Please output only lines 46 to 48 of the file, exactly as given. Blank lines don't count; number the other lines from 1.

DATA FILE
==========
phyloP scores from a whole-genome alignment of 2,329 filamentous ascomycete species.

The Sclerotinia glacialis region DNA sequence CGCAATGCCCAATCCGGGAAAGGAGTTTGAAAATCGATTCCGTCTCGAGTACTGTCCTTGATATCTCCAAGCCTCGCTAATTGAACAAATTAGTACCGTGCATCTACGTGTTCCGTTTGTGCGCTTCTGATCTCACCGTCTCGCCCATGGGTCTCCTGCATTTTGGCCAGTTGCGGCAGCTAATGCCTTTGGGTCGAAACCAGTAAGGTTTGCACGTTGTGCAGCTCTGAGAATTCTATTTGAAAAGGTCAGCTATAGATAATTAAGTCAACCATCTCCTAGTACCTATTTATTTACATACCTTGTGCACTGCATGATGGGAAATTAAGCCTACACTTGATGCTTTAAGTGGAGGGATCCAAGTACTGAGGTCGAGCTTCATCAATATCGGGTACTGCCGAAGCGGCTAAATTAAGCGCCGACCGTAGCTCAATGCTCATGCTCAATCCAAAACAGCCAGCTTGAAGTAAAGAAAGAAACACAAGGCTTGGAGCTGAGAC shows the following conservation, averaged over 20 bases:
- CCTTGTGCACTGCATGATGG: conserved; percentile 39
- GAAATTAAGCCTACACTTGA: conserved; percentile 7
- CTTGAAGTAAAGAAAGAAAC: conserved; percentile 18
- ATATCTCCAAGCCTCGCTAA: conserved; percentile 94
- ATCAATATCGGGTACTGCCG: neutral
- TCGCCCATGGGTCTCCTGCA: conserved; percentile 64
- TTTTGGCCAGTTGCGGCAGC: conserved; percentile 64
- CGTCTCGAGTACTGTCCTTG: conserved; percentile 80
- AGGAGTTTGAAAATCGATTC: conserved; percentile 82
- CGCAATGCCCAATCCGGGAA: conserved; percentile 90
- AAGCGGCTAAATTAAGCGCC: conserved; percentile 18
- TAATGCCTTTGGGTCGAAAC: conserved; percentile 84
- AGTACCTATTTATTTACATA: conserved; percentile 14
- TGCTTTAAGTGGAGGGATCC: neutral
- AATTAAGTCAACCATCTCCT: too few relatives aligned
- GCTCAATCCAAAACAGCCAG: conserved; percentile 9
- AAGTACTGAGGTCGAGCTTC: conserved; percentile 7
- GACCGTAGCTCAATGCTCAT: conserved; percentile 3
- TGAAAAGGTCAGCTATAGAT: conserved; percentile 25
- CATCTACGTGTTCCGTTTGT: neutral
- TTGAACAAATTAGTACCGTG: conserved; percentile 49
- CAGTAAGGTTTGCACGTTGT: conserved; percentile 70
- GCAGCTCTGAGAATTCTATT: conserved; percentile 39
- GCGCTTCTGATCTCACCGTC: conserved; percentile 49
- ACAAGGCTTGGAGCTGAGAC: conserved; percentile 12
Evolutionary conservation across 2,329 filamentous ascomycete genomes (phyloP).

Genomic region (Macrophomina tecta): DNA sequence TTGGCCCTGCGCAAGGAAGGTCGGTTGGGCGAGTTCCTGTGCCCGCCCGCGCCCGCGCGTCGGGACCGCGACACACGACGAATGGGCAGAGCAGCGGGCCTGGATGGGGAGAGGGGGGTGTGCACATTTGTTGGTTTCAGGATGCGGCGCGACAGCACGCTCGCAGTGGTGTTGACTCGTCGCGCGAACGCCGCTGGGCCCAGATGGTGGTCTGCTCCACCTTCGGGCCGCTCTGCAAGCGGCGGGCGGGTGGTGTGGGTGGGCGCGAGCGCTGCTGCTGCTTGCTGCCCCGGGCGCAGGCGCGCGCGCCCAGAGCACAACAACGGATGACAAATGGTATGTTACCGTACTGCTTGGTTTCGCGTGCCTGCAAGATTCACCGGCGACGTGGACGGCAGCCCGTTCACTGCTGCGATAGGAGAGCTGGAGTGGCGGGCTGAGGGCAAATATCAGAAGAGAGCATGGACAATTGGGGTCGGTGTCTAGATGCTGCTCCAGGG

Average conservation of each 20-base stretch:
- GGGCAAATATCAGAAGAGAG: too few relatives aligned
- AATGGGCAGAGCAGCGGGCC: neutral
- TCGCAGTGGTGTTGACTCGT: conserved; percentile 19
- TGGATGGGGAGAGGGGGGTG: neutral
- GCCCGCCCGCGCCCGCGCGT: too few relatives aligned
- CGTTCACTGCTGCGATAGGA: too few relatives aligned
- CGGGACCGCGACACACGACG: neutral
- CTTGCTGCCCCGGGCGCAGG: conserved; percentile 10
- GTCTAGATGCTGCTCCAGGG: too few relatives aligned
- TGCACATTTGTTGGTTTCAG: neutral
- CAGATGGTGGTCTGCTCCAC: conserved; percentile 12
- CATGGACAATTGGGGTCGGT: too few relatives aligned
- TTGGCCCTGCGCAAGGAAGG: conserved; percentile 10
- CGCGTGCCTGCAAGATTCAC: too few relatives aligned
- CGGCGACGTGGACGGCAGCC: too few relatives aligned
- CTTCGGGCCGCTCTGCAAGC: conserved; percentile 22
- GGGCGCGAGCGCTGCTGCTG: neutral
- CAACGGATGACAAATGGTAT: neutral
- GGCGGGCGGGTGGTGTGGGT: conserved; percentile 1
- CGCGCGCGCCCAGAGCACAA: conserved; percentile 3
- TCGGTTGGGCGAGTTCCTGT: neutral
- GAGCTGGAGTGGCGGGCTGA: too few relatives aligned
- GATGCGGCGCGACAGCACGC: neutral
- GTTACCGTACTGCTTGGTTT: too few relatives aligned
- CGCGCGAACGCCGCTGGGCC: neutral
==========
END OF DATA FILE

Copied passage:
- CTTCGGGCCGCTCTGCAAGC: conserved; percentile 22
- GGGCGCGAGCGCTGCTGCTG: neutral
- CAACGGATGACAAATGGTAT: neutral